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HomePediatrics: Genetics and Metabolic DiseasePyruvate Dehydrogenase Deficiency (PDCD)

Pyruvate Dehydrogenase Deficiency (PDCD)

Background

Pyruvate dehydrogenase complex (PDC) deficiency (PDCD) is one of the most common neurodegenerative disorders associated with abnormal mitochondrial metabolism. PDC metabolically converts pyruvate into acetyl-coenzyme A (ACoA), one of the first steps in the citric acid cycle (CAC). The CAC is a major biochemical process in the mitochondrial matrix that derives energy from several metabolic substrates, including carbohydrates, fatty acids, and amino acids. Malfunction of this cycle deprives the body of energy. In PDCD, pyruvate, which is derived from the breakdown of carbohydrates, is not converted into ACoA. This decreases the major substrate necessary for the CAC to function and results in an abnormal buildup of lactate and alanine, which are alternative metabolic products of pyruvate. Without function of the CAC, the mitochondria cannot produce energy for the cells to function. Lack of energy product and the buildup of unusable metabolites results in nonspecific symptoms (eg, severe lethargy, poor feeding, tachypnea), especially during times of illness, stress, or high carbohydrate intake.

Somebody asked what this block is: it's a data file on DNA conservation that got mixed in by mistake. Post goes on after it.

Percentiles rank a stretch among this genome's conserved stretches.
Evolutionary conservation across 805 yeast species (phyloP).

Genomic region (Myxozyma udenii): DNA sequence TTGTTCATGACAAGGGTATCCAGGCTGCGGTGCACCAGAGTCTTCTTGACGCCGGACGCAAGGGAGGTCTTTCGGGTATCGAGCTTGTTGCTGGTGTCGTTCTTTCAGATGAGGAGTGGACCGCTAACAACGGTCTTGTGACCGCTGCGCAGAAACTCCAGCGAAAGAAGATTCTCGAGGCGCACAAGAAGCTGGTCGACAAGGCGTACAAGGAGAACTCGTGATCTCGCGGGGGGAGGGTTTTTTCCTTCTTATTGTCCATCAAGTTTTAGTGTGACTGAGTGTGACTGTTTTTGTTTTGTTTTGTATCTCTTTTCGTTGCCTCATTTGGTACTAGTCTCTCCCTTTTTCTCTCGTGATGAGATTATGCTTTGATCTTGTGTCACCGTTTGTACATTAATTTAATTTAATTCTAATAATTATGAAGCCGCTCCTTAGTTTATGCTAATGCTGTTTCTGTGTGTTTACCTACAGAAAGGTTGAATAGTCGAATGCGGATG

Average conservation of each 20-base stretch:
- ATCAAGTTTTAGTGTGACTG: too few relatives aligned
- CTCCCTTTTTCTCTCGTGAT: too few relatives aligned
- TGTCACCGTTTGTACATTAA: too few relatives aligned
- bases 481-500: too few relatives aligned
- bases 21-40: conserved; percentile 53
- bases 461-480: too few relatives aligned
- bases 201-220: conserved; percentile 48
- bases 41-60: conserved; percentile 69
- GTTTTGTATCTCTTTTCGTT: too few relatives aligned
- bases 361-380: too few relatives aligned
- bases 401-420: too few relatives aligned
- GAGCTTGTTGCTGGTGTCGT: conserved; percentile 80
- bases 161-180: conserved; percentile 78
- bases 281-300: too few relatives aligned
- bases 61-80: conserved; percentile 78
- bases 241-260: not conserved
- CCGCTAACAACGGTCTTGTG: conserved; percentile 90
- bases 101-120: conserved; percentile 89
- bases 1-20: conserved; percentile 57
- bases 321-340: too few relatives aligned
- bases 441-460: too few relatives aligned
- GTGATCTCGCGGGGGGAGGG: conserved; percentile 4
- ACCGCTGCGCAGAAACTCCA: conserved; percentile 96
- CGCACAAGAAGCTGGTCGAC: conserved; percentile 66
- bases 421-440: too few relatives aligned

In PDCD, progressive neurological symptoms usually start in infancy but may be evident at birth or in later childhood and very rarely in adulthood. Symptoms may include developmental delay, intermittent ataxia, poor muscle tone, abnormal eye movements, or seizures. Childhood- and adult-onset forms of this disorder are often associated with intermittent periods of decompensation but normal or mildly delayed neurological development. Therapies are suboptimal for most forms of pyruvate dehydrogenase complex deficiency; although resolution of the lactic acidosis may occur, cessation of the underlying progressive neurological damage is rare.

The key feature of this condition is gray matter degeneration with foci of necrosis and capillary proliferation in the brainstem in many but not all patients. The group of disorders that result in this pathology are termed Leigh syndrome. Defects in one of many of the mitochondrial enzymes involved in energy metabolism may demonstrate similar brain pathology. Leigh syndrome may be caused by mitochondrial defects other than PDCD.

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